SHAKESPEARE togged Portia up in an advocate’s gown in the late 1590s. Shylock thought the disguised dottoressa a rightful, wise and learned judge.
At least until she pettifogged the lender out of the bloody forfeit of his bond, pitching him into penury and his enforced conversion to Christianity. Some 60 years before Portia could demonstrate her forensic eloquence in The Merchant Of Venice, King James V of Scotland was laying the foundation of what would become Scotland’s Supreme Courts, of Session and of Justiciary. Since then, the court has been presided over by countless lords president, the most recent of which – Lord Hamilton – will be retiring this summer.
During Hamilton’s tenure, the office has evolved substantially. In 2008, the Scottish parliament remodelled the Scottish judiciary along partly English-inspired lines. The president is now head of the whole body of judges in the realm responsible for securing the efficient disposal of business in Scots courts, the welfare and training of judges and publicly representing the views of the judiciary. For these labours, the president receives an annual salary of some £214,165.
Now the Scottish government is seeking Hamilton’s replacement. So who will it be? While a large number of candidates satisfy the minimum qualifications, given recent practice, we might expect the president to be selected from within the current membership of the Court of Session. Since nobody can be a judge in their own cause, we can handily rule out Lady Dorrian’s and Lord Hardie’s candidacies, as both sit on the selection board. Similarly, Lord Reed may be discounted, lately having been appointed a Justice of the UK Supreme Court. Excluding these three, the pool of potentially eligible Court of Session judges decreases to just 30. Might the appointment panel look elsewhere in the legal world? Certainly, there are precedents. Take Lord Hope, for example. Now vice-president of the Supreme Court, Hope was simultaneously appointed judge and lord president of the court in 1989, direct from the Bar.
What about Portia and Scotland’s learned and upright female judges? There has never been a lady president of the Court of Session, and for many, conscious of the image of the Scottish legal establishment as a bastion of antediluvian masculinity, a female appointment could be seen as symbolically pleasing and rhetorically useful. So what are the chances of a female appointment this time around? Statistically, slender. Of the 34 senators of the College of Justice, only five are women: Ladies Paton, Dorrian, Smith, Clark and Stacey, and only four potentially eligible for appointment. That’s only 14.7 per cent of Scotland’s senior bench. Of Scotland’s six sheriffdoms, Mhairi Stephen of the Lothian and Borders is the sole female sheriff principal, but appointed only in May last year. More generally, of the 142 permanent sheriffs presiding over courts across the country, only 30 are women – 21 per cent of Scotland’s shrieval bench.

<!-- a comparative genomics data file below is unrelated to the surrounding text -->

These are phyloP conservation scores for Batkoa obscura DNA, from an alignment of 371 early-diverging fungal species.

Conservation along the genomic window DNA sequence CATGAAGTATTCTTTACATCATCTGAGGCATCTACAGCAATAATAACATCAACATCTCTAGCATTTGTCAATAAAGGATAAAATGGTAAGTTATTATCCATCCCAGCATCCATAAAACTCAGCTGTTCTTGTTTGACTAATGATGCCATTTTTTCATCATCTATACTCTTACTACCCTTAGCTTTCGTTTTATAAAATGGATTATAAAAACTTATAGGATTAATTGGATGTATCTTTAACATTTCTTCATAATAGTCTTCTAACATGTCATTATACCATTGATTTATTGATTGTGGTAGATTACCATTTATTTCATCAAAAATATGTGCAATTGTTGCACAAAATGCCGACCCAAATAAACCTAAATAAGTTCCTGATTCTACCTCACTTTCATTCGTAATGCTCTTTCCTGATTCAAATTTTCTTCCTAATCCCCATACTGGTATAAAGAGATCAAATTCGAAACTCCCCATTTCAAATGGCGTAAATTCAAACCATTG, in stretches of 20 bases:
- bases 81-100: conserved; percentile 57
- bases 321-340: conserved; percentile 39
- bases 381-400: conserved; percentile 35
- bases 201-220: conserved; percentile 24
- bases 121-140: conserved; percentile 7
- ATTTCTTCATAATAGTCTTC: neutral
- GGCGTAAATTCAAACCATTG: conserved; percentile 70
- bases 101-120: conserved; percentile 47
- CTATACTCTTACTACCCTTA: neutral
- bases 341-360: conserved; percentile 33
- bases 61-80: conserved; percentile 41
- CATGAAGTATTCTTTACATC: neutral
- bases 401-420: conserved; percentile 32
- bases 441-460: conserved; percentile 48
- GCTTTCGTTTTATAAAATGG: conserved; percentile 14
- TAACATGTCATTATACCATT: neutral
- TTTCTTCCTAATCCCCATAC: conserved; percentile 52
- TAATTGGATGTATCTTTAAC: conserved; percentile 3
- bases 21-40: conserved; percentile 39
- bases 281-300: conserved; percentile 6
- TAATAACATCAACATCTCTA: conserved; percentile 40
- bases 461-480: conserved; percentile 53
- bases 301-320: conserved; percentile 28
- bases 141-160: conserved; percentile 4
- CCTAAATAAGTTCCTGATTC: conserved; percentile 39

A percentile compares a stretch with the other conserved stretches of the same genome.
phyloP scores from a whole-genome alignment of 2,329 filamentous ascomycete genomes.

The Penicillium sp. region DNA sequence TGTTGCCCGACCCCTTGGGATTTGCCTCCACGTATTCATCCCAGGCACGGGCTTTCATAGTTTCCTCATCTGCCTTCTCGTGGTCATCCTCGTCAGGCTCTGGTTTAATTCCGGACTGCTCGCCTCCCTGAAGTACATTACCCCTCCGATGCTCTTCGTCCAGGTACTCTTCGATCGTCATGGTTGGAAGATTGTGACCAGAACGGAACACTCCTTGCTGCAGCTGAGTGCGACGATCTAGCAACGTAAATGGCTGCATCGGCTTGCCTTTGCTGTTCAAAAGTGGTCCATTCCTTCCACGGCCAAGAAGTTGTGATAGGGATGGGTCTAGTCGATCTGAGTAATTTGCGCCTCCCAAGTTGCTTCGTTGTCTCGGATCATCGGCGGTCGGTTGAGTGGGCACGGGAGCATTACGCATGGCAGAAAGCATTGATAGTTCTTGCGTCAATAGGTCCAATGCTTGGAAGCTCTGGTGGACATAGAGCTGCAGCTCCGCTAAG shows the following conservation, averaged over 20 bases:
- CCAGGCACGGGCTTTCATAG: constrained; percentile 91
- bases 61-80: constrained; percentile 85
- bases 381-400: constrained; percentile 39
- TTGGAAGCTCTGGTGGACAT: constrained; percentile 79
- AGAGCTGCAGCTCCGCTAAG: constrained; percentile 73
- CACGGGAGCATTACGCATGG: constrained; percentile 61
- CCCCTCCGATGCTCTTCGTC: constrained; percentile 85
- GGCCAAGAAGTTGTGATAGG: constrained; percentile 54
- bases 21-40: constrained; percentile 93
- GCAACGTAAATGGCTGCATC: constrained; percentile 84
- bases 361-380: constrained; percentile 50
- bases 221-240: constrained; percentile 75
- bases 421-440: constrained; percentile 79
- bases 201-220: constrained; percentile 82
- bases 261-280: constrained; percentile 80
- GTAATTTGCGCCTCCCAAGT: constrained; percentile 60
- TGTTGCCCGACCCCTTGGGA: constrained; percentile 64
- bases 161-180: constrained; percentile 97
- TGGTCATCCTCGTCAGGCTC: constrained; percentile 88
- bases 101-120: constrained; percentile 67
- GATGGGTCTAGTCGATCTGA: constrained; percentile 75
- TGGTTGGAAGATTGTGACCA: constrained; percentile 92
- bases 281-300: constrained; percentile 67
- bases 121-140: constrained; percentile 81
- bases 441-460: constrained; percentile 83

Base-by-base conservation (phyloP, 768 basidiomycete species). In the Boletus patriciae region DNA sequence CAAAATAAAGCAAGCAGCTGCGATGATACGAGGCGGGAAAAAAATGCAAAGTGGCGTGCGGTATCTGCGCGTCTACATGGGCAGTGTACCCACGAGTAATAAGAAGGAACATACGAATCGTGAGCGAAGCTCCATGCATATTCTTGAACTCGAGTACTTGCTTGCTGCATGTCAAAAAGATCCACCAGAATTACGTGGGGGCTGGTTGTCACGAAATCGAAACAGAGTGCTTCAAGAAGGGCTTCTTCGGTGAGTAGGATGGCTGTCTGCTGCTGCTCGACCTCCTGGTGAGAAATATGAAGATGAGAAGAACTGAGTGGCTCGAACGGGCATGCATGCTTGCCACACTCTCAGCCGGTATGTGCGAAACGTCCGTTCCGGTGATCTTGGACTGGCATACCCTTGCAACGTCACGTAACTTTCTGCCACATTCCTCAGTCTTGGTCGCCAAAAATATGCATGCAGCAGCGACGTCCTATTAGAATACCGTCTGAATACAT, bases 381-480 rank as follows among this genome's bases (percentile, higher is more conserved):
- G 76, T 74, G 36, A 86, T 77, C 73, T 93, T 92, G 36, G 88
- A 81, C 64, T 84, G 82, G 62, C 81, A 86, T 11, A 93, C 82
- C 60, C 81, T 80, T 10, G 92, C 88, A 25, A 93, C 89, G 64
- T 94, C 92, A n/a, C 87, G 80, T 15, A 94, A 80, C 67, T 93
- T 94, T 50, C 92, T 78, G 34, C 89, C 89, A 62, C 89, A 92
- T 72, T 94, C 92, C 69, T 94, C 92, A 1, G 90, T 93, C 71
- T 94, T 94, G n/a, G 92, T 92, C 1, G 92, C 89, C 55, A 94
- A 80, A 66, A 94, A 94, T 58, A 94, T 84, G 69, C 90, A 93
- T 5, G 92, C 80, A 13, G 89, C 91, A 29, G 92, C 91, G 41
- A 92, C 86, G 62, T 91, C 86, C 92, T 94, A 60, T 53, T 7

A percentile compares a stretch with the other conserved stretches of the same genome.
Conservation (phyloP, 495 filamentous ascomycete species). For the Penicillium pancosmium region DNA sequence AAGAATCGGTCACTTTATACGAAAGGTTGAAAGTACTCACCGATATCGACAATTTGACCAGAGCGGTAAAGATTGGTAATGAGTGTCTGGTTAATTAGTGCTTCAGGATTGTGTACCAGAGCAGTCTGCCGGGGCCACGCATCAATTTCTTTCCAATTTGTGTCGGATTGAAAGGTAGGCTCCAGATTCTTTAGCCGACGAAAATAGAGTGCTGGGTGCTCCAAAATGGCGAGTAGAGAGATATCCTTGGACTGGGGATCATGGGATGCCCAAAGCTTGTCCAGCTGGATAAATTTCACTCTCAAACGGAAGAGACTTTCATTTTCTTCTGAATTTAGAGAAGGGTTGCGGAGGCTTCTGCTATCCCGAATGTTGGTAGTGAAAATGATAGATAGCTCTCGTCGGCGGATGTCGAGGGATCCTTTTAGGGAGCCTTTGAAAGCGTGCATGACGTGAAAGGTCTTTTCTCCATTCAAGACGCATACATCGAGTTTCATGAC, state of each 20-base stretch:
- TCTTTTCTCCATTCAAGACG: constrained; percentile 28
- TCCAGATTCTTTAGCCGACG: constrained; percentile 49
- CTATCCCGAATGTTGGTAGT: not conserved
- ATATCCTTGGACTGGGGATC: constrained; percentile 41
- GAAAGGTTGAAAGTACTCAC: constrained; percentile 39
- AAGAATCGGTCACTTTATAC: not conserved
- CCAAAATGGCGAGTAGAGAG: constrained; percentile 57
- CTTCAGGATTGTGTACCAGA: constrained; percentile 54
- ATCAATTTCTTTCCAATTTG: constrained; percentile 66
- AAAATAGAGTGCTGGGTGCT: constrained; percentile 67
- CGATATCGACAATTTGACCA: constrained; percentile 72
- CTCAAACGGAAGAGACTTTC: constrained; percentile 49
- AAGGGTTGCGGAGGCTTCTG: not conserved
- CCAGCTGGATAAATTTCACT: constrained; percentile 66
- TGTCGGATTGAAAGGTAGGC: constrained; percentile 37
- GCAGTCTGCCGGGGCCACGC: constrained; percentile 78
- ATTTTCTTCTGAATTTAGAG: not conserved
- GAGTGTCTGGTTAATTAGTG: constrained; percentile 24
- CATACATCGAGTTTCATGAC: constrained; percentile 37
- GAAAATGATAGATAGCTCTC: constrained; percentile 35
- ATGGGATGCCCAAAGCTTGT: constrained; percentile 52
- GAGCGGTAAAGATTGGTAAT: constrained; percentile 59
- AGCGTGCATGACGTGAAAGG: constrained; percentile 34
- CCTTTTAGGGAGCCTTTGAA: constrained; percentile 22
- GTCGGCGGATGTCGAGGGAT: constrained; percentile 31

This stark gender imbalance, and tiny pool of potential female candidates, is partly a legacy bequeathed by the profile of the profession during the 70s and 80s. A total of 323 years would intervene between Portia’s first performance and the elimination of the legal disabilities which prevented women from joining the Scottish legal professions in 1919. The first woman, Margaret Kidd, was admitted to the Faculty of Advocates in 1923. Crowds of emancipated women with jurisprudential ambitions did not immediately invest in wigs and gowns and follow her. By 1985, 62 years after Kidd’s pioneering admission, only 31 women had ever been called to the Scottish Bar.
Today, while far greater numbers of women pursue the profession of advocate, the Faculty remains dominated by men, who in turn dominate the Scottish judicial branch from top to toe. Of the 116 currently practising advocates who have “taken silk” as QCs, just 21 are women, or 18 per cent of Scottish senior counsel. Nor, at the younger end of the profession, do we see consistently greater gender balance. Of the 12 fresh-faced advocates called to the Bar in 2011, three are women. Of the 10 in 2010, four are women.
At this stately pace, Scotland seems likely to retain only lords president and an overwhelmingly male bench of Lords of Council and Session for a great many years to come. Even if the first lady president is appointed, our critical eye mustn’t be blinded. There’s a long way to go in securing women’s equal participation in the third branch of our government yet.
• Andrew Tickell is doctoral researcher at the University of Oxford’s Centre for Socio-Legal Studies, and blogs as Lallands Peat Worrier